Doc note, I dissent. A fast never prevents a fatness. I diet on cod.
Tuna nut
Go hang a salami! I'm a lasagna hog!
U.F.O. tofu.
Sniff'um muffins.
Bird rib.
Dairy myriad.
Gnu dung.
Laminated E.T. animal.
If I had a hi-fi!
Tarzan raised a Desi Arnaz rat.
Otto Rotcod (continued)
Pa's a sap.
Ma is as selfless as I am!
Racecar
Madam
Kayak
Bob
Ava
03230
Evil olive.
Lager, Sir, is regal.
Red rum, sir is murder!
Yo! Bottoms up, U.S. Motto, boy!
Cain: A maniac!
Senile Felines
Solo gigolos.
Sore eye, Eros?
Egad, an adage!
Rats live on no evil star.
Never odd or even
Step on no pets!
Even More Dr. Rotcod…
Yawn a more Roman way.
Rise to vote, Sir!
A man, a plan, a canal; Panama?
A dog, a plan, a canal: pagoda.
A man, a plan, a cat, a canal; Panama?
A man, a plan, a cat, a ham, a yak, a yam, a hat, a canal--Panama!
A Toyota! Race fast, safe car. A Toyota
A man, a plan, a canal, Panama!
A man, a plan, a cat, a ham, a yak, a yam, a hat, a canal - Panama!
Dennis, Nell, Edna, Leon, Nedra, Anita, Rolf, Nora, Alice, Carol,
Leo, Jane, Reed, Dena, Dale, Basil, Rae, Penny, Lana, Dave,
Denny, Lena, Ida, Bernadette, Ben, Ray, Lila, Nina, Jo, Ira,
Mara, Sara, Mario, Jan, Ina, Lily, Arne, Bette, Dan, Reba, Diane,
Lynn, Ed, Eva, Dana, Lynne, Pearl, Isabel, Ada, Ned, Dee,
Rena, Joel, Lora, Cecil, Aaron, Flora, Tina, Arden, Noel, and
Ellen sinned.
Web Site of
Doctor Otto Rotcod
http://www.doctorottorotcod.www//:ptth
Find the Pattern
Circumference Diameter
11 cm
56 inches
4 ft.
22 m
3.1 inches
3.5 cm
17.8 inches
1.3 ft.
7m
1 inch
There are different ways to
categorize
Affective
Functional
Formal
Watch for the “ah-ha”!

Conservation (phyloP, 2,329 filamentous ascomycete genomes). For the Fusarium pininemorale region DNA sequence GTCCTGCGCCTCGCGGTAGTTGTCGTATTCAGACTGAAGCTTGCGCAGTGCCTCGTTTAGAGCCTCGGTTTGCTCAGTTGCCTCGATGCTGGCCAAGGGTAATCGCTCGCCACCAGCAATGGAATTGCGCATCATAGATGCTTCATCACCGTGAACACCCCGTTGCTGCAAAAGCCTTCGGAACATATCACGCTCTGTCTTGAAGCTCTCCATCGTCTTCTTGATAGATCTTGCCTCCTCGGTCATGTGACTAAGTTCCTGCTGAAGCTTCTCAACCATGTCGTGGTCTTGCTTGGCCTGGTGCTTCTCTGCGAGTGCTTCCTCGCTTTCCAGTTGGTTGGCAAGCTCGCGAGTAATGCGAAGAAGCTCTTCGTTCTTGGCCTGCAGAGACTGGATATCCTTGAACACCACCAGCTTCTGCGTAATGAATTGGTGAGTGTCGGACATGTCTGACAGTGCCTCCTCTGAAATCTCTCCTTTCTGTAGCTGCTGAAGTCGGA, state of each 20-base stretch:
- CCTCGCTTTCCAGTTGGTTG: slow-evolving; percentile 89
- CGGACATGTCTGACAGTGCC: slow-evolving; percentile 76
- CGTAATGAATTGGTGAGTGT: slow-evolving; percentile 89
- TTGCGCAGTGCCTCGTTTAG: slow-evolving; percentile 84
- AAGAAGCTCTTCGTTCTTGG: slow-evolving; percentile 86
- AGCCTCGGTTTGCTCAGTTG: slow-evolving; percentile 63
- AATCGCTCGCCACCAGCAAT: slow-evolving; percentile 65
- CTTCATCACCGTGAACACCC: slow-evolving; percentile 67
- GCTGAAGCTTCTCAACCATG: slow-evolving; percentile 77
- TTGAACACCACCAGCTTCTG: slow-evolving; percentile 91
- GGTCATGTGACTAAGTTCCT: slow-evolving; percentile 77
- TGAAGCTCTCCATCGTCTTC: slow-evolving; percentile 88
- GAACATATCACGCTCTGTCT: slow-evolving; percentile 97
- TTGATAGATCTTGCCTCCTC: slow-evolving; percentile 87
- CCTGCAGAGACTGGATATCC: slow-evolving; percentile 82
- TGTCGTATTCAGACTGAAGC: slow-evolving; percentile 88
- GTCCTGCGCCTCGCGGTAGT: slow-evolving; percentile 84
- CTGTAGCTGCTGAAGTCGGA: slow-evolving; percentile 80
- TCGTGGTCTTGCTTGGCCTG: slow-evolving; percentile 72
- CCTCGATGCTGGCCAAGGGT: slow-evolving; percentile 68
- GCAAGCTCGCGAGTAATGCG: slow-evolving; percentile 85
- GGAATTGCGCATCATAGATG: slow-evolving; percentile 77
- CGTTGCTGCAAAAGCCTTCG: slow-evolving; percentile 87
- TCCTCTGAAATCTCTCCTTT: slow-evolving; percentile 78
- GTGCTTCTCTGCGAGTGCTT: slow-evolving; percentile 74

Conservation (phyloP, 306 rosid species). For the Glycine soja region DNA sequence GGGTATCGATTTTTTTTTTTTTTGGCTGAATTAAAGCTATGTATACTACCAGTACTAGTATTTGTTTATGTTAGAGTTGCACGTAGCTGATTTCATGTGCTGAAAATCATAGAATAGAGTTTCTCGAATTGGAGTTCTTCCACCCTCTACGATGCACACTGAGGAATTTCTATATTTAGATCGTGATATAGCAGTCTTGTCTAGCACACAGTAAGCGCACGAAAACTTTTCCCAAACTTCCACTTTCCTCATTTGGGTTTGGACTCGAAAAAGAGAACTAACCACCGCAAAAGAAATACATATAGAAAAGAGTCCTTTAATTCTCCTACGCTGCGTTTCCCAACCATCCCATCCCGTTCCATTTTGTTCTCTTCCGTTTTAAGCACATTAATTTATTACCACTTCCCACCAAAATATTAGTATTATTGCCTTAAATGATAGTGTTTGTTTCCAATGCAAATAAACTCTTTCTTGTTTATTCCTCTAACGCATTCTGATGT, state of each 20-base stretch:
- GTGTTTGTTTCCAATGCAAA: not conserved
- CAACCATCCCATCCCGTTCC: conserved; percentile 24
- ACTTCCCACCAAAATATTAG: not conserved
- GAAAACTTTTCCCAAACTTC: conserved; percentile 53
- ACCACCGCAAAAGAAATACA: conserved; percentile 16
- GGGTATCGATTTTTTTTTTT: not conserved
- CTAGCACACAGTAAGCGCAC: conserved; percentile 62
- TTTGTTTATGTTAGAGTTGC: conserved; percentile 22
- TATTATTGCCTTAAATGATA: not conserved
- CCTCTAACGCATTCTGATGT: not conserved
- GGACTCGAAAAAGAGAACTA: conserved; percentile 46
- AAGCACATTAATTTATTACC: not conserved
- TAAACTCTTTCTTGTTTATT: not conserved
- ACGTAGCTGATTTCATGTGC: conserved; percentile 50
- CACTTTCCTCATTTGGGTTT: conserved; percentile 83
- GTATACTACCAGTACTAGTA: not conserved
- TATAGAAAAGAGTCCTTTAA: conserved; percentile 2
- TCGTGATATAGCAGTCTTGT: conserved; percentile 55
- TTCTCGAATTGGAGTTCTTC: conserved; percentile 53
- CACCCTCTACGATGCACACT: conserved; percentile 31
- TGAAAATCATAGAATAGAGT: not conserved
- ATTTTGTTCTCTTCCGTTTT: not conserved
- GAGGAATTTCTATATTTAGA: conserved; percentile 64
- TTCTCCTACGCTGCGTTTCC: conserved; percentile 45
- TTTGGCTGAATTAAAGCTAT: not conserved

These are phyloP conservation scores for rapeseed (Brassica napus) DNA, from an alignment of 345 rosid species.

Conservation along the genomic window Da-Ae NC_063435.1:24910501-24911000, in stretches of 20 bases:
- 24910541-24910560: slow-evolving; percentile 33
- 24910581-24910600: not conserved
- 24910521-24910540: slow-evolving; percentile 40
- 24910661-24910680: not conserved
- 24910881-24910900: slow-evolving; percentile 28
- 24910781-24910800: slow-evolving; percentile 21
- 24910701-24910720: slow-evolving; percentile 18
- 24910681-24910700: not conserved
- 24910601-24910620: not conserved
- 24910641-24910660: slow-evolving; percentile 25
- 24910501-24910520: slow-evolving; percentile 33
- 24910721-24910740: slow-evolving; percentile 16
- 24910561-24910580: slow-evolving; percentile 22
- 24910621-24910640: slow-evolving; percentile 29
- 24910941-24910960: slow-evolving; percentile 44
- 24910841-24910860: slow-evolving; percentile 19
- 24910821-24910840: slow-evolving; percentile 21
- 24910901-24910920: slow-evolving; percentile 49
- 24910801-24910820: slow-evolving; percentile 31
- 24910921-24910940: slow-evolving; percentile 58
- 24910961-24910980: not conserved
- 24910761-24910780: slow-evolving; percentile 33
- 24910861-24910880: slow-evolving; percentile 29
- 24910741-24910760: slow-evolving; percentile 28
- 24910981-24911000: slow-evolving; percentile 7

Edward Benbow…
A Palindrome of 100,000 words
Begins “Al, sign it ‘Lover’!…
And ends …
Lawrence Levine’s 1986 palindromic
novel, Dr. Awkward and Olson in Oslo
contains 31,594 words
ROMA TIBI SUBITO
MOTIBUS IBIT AMOR
NIYON ANOMHMATA MH MONAN OYIN
A man, a plan, a caret, a ban, a myriad, a sum, a lac, a liar, a hoop, a pint, a catalpa, a
gas, an oil, a bird, a yell, a vat, a caw, a pax, a wag, a tax, a nay, a ram, a cap, a yam,
a gay, a tsar, a wall, a car, a luger, a ward, a bin, a woman, a vassal, a wolf, a tuna, a
nit, a pall, a fret, a watt, a bay, a daub, a tan, a cab, a datum, a gall, a hat, a fag, a
zap, a say, a jaw, a lay, a wet, a gallop, a tug, a trot, a trap, a tram, a torr, a caper, a
top, a tonk, a toll, a ball, a fair, a sax, a minim, a tenor, a bass, a passer, a capital, a rut,
an amen, a ted, a cabal, a tang, a sun, an ass, a maw, a sag, a jam, a dam, a sub, a
salt, an axon, a sail, an ad, a wadi, a radian, a room, a rood, a rip, a tad, a pariah, a
revel, a reel, a reed, a pool, a plug, a pin, a peek, a parabola, a dog, a pat, a cud, a nu,
a fan, a pal, a rum, a nod, an eta, a lag, an eel, a batik, a mug, a mot, a nap, a maxim,
a mood, a leek, a grub, a gob, a gel, a drab, a citadel, a total, a cedar, a tap, a gag, a
rat, a manor, a bar, a gal, a cola, a pap, a yaw, a tab, a raj, a gab, a nag, a pagan, a
bag, a jar, a bat, a way, a papa, a local, a gar, a baron, a mat, a rag, a gap, a tar, a
decal, a tot, a led, a tic, a bard, a leg, a bog, a burg, a keel, a doom, a mix, a map, an
atom, a gum, a kit, a baleen, a gala, a ten, a don, a mural, a pan, a faun, a ducat, a
pagoda, a lob, a rap, a keep, a nip, a gulp, a loop, a deer, a leer, a lever, a hair, a pad, a
tapir, a door, a moor, an aid, a raid, a wad, an alias, an ox, an atlas, a bus, a madam, a
jag, a saw, a mass, an anus, a gnat, a lab, a cadet, an em, a natural, a tip, a caress, a
pass, a baronet, a minimax, a sari, a fall, a ballot, a knot, a pot, a rep, a carrot, a mart,
a part, a tort, a gut, a poll, a gateway, a law, a jay, a sap, a zag, a fat, a hall, a gamut,
a dab, a can, a tabu, a day, a batt, a waterfall, a patina, a nut, a flow, a lass, a van, a
mow, a nib, a draw, a regular, a call, a war, a stay, a gam, a yap, a cam, a ray, an ax, a
tag, a wax, a paw, a cat, a valley, a drib, a lion, a saga, a plat, a catnip, a pooh, a rail, a
calamus, a dairyman, a bater, a canal--Panama.
Your Turn…complete the
palindromes
1.
2.
3.
4.
5.
6.
7.
Name no ___________
Step on ____________
Never odd _______________
Some men interpret ______________
Dennis and Edna ____________
Egad, a base tone denotes _________
Was it Eliot’s _________________?
23+45
Add them together
23
45
Stop if the sum is a palindrome
68
Otherwise reverse the number
86
And add these numbers
154
451
Continue the process until
Take any two numbers
The sum is a palindrome
605
506
1111
Let’s Teach the Concept
Oxymoron
Attributes a
Examples
Non-Examples
a
b
•Colorless green leaves,
sleeping furiously